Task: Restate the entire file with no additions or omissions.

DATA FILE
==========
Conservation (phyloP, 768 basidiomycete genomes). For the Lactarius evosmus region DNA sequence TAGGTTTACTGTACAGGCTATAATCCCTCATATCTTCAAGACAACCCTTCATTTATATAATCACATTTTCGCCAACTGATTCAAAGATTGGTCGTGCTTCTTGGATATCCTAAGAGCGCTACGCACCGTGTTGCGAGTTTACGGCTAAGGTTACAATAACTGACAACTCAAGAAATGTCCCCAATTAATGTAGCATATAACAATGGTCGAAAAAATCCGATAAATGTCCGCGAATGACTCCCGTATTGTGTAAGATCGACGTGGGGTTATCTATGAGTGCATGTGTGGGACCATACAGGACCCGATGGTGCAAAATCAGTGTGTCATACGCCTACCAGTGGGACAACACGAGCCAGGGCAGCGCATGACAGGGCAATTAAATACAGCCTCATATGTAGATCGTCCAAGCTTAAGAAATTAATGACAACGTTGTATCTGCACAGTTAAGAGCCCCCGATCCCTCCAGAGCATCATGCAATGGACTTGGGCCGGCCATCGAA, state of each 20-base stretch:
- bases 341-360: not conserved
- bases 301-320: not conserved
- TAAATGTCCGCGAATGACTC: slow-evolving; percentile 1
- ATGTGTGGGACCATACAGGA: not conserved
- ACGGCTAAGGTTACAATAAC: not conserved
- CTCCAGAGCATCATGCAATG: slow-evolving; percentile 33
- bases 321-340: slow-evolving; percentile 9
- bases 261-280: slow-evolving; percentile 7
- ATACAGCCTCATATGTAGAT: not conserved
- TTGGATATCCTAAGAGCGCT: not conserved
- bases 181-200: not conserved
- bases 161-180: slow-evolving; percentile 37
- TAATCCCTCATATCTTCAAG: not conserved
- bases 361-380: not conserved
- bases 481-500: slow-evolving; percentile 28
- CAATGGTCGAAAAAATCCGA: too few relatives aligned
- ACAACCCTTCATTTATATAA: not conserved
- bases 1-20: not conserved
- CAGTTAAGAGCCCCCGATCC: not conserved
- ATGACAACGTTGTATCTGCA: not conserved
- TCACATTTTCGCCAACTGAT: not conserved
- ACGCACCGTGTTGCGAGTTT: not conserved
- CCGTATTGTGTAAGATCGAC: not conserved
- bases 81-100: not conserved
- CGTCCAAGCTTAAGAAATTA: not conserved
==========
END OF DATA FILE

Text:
Conservation (phyloP, 768 basidiomycete genomes). For the Lactarius evosmus region DNA sequence TAGGTTTACTGTACAGGCTATAATCCCTCATATCTTCAAGACAACCCTTCATTTATATAATCACATTTTCGCCAACTGATTCAAAGATTGGTCGTGCTTCTTGGATATCCTAAGAGCGCTACGCACCGTGTTGCGAGTTTACGGCTAAGGTTACAATAACTGACAACTCAAGAAATGTCCCCAATTAATGTAGCATATAACAATGGTCGAAAAAATCCGATAAATGTCCGCGAATGACTCCCGTATTGTGTAAGATCGACGTGGGGTTATCTATGAGTGCATGTGTGGGACCATACAGGACCCGATGGTGCAAAATCAGTGTGTCATACGCCTACCAGTGGGACAACACGAGCCAGGGCAGCGCATGACAGGGCAATTAAATACAGCCTCATATGTAGATCGTCCAAGCTTAAGAAATTAATGACAACGTTGTATCTGCACAGTTAAGAGCCCCCGATCCCTCCAGAGCATCATGCAATGGACTTGGGCCGGCCATCGAA, state of each 20-base stretch:
- bases 341-360: not conserved
- bases 301-320: not conserved
- TAAATGTCCGCGAATGACTC: slow-evolving; percentile 1
- ATGTGTGGGACCATACAGGA: not conserved
- ACGGCTAAGGTTACAATAAC: not conserved
- CTCCAGAGCATCATGCAATG: slow-evolving; percentile 33
- bases 321-340: slow-evolving; percentile 9
- bases 261-280: slow-evolving; percentile 7
- ATACAGCCTCATATGTAGAT: not conserved
- TTGGATATCCTAAGAGCGCT: not conserved
- bases 181-200: not conserved
- bases 161-180: slow-evolving; percentile 37
- TAATCCCTCATATCTTCAAG: not conserved
- bases 361-380: not conserved
- bases 481-500: slow-evolving; percentile 28
- CAATGGTCGAAAAAATCCGA: too few relatives aligned
- ACAACCCTTCATTTATATAA: not conserved
- bases 1-20: not conserved
- CAGTTAAGAGCCCCCGATCC: not conserved
- ATGACAACGTTGTATCTGCA: not conserved
- TCACATTTTCGCCAACTGAT: not conserved
- ACGCACCGTGTTGCGAGTTT: not conserved
- CCGTATTGTGTAAGATCGAC: not conserved
- bases 81-100: not conserved
- CGTCCAAGCTTAAGAAATTA: not conserved